Seeing as I’m sitting here waiting for a big box of fabric to come up the driveway in a UPS van, I thought that writing a guest post about fabric design was probably appropriate!
When I was asked two years ago by Lecien Japan to design a fabric range I was so thrilled. After owning a patchwork shop, quilting seriously for over 15 years, writing three quilt books and owning a veritable avalanche of fabric, having my very own drawings on fabric was an absolute dream!
Once the initial euphoria wore off though, I got seriously intimidated. There are some absolutely amazing designers making patchwork fabric at the moment. I studied graphic design, but that was a while ago now, back in the age where we didn’t have computers and we all used – you know, actual pencils.
A lot of designers may start with pen and paper but they complete all their designs, colourways and repeats on computer. I have never used Photoshop or a Wacom tablet or anything else like that so everything was going to have to be how I love to do things, by hand. I explained all this to Lecien who were incredibly gracious and helpful about working with my process.
When I design anything, quilts or fabric, I doodle a lot. I have books full of little sketches of patterns I saw on a tile, a flower I saw in a garden, applique shapes from antique quilts… and things that just pop in my head. Before I do anything solid I do a lot of thinking about what the theme of the range might be. I come up with a load of ideas and write myself little lists of things.
For my new range, St Ives, (my second range for Lecien) which will be launched at International Quilt Market in October, I had decided to do a range about my childhood. I started by making a list of everything I could think of that reminded me of my childhood. Legwarmers, hair bobbles, rainbow shoelaces, slushies, gumball gobstoppers, Michael Jackson, the Goodies, our garden, my bedroom, my bike. It was a long list and I started making little drawings of the ones that stood out.
After I find some doodles I like, I start to work them seriously into a design. This usually means making a quite detailed pen and ink drawing that is only for me. The drawings are too detailed for fabric design but it helps me to have something that is ‘finished’ to my eye before I pare back the lines to something more simple for a fabric range.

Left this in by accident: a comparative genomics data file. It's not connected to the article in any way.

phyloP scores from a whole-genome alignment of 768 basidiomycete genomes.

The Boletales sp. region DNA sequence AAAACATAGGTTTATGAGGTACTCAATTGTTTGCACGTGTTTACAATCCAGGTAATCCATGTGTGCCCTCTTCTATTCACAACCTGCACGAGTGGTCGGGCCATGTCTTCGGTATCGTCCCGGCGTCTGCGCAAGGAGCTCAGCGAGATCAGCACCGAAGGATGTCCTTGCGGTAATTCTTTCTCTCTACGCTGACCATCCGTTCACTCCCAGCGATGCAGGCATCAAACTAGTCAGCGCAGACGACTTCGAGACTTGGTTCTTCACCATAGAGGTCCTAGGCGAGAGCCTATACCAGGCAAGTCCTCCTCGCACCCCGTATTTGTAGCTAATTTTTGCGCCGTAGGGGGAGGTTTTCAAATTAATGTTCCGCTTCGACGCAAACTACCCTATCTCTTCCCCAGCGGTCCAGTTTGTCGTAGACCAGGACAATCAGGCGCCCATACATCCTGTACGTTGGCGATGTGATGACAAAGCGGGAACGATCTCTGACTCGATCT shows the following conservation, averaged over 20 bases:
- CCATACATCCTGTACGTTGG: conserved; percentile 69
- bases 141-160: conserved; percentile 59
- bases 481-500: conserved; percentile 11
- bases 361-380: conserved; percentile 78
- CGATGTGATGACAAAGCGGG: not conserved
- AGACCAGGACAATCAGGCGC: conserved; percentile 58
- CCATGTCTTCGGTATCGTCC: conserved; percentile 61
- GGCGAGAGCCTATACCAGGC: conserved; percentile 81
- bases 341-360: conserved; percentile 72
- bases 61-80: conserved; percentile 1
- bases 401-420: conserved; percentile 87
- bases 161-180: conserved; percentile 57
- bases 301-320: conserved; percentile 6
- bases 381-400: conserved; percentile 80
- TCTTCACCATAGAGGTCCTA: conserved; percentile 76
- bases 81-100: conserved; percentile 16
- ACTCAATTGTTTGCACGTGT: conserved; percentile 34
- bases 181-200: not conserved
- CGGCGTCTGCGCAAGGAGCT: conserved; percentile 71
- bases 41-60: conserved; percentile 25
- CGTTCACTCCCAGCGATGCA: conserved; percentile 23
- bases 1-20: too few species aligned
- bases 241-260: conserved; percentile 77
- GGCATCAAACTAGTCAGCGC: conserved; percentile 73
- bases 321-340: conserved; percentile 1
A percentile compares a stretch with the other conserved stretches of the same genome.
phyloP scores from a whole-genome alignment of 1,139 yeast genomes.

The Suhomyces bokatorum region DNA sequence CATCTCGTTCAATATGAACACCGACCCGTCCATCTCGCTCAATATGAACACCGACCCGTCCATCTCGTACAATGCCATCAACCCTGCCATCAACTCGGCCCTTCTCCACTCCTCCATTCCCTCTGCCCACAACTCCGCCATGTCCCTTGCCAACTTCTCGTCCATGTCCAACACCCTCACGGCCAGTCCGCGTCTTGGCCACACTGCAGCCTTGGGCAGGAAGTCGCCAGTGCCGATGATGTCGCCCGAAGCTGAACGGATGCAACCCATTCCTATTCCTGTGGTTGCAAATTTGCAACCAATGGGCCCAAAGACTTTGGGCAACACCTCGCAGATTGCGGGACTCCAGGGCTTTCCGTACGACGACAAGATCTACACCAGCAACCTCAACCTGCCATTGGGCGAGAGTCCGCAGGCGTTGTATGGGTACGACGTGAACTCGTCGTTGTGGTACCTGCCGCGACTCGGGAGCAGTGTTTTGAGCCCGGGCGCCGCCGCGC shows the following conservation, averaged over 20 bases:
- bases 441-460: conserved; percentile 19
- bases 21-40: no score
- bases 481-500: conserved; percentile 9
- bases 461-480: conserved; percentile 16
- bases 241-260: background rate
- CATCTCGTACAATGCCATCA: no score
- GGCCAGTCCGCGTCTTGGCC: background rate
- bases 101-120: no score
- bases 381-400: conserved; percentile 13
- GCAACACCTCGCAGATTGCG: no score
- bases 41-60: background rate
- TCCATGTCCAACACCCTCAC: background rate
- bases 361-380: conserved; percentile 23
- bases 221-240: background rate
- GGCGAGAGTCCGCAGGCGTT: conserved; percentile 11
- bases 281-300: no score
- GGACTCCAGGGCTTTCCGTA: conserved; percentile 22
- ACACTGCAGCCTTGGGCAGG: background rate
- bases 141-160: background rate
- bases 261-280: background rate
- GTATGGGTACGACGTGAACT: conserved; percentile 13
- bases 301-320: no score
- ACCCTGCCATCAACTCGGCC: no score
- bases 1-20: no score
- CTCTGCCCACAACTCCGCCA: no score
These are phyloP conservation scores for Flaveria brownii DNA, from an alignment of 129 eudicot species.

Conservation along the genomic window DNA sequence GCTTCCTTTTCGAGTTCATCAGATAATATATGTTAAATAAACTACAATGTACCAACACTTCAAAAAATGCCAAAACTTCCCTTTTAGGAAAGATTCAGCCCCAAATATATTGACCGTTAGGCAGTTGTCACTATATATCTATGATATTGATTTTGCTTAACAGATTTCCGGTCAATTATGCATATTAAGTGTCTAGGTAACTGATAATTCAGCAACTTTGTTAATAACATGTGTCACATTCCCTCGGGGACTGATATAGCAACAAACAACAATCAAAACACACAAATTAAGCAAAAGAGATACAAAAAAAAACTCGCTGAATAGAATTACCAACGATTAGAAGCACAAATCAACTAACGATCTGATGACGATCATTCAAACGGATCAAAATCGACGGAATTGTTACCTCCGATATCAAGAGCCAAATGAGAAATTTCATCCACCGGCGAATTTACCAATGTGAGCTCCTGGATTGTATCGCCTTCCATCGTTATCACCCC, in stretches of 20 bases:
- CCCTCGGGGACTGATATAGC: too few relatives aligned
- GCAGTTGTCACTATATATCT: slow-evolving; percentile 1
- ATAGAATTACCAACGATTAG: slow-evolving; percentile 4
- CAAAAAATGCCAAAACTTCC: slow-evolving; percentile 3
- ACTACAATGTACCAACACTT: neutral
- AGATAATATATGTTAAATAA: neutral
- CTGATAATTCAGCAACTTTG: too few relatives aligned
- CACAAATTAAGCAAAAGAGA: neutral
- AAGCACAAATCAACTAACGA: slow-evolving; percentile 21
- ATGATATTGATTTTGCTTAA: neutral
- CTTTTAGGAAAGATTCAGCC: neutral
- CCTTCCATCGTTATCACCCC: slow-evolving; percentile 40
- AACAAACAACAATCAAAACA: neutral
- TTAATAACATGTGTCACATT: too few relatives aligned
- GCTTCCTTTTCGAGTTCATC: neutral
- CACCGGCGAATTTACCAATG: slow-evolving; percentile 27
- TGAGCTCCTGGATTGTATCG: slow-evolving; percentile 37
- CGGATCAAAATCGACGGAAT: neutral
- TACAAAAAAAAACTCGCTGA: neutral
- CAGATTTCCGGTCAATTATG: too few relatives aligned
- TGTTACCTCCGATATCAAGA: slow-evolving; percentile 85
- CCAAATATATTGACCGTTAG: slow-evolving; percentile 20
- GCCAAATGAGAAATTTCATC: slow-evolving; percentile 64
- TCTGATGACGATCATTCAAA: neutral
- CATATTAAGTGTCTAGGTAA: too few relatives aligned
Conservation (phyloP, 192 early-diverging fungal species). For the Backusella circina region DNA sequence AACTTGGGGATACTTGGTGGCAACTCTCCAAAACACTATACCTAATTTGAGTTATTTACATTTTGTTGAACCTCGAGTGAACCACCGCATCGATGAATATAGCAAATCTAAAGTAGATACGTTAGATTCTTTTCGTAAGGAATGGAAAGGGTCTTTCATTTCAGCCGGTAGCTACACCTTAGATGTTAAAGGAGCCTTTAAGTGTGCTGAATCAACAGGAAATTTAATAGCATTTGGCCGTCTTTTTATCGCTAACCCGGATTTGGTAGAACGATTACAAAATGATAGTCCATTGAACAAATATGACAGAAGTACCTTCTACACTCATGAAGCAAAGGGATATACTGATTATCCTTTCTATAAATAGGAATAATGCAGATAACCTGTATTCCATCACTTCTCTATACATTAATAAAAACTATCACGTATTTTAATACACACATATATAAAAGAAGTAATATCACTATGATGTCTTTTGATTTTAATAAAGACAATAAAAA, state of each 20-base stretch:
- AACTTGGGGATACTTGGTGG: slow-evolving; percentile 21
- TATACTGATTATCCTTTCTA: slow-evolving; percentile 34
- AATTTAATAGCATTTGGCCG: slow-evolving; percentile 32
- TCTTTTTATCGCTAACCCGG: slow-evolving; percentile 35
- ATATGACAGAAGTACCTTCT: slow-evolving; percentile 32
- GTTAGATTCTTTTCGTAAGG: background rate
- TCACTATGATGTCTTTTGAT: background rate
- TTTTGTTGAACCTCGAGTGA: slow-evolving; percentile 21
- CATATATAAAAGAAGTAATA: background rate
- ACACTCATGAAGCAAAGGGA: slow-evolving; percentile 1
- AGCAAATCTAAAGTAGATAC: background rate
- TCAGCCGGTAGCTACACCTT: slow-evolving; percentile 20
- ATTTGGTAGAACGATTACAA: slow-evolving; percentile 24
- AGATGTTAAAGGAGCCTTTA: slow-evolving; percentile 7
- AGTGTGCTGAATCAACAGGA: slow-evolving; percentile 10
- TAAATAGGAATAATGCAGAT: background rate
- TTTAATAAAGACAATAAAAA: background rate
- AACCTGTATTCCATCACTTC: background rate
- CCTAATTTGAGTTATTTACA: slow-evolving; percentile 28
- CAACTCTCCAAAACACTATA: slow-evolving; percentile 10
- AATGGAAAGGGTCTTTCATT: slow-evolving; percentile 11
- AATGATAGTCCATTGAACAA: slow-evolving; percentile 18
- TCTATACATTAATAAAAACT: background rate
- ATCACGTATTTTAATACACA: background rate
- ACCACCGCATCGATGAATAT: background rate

Once that is done I work on how the repeats might run. Because I do this all by hand it’s a fairly laborious process, but I only have to do it so that Lecien have an idea of how I want it to run – they do all the computer work for me so the repeats are not to a finish standard. I’ve explained how I do the simple repeats in the tutorial below.
The final stage is the colours, although of course I’ve been thinking about them all the way along. Colours are a whole other thing. With my first range, From Little Things, I wanted a range that reflected the colours I love to use most in my quilts – lime green, hot pink, aqua, yellow and most of all white. For this range I wanted the colours to be more ’80′s to reflect the theme of the fabric – without going for fluro of course! It was a little harder for me to choose the slightly softer palette of St Ives but I am pleased with the result. Lecien like me to use their colour card for their Cosmo embroidery threads to pick the colours, and then we can tweak as we go along. That way I have an exact look at the colour the fabric will be ON FABRIC, not on paper, as that can be very different!
When I have a colour palette picked out I do final artwork of each fabric design. Sometimes this is only one flower or leaf because of how the repeat will run. The designs are scanned and emailed, and I courier the originals with the thread numbers for each print and each colourway, and then I wait!
First thing back are digital prints… I colour correct and correct scale, line weight and anything else I don’t like, and send them back. This may happen a few times, but when we’re happy, they send the strike offs. These are smaller pieces of the actual fabric (usually the printing isn’t as good and the stock they are printed on is rough) but it’s always exciting to see actual fabric! Corrections again, until the final designs are signed off. And then the wait begins for the actual fabric, which has just now arrived at my front door!
How to Make a Simple Fabric Repeat
- First, make your drawing in the centre of a square the size of your repeat. This is a 6 1/2″ square, so it will be a 6 1/2″ repeat.
- Cut the design in half in one direction. Turn the two halves around so that the outsides are facing into the centre, and tape them back together.
- Cut the design in half in the other direction, turn the pieces around and tape them together again.
- You should now have a piece of paper with designs in all four corners and a blank space in the middle. Draw your design into the blank space. Here I am repeating the same flower over and over, but here is your chance to use something different in the middle and change the design entirely.
- Make a few photocopies of the finished 6 1/2″ repeat and cut them into 6 1/2″ squares. Match up the designs along the lines as accurately as you can (ok, I was in a hurry here) and you have a fabric repeat!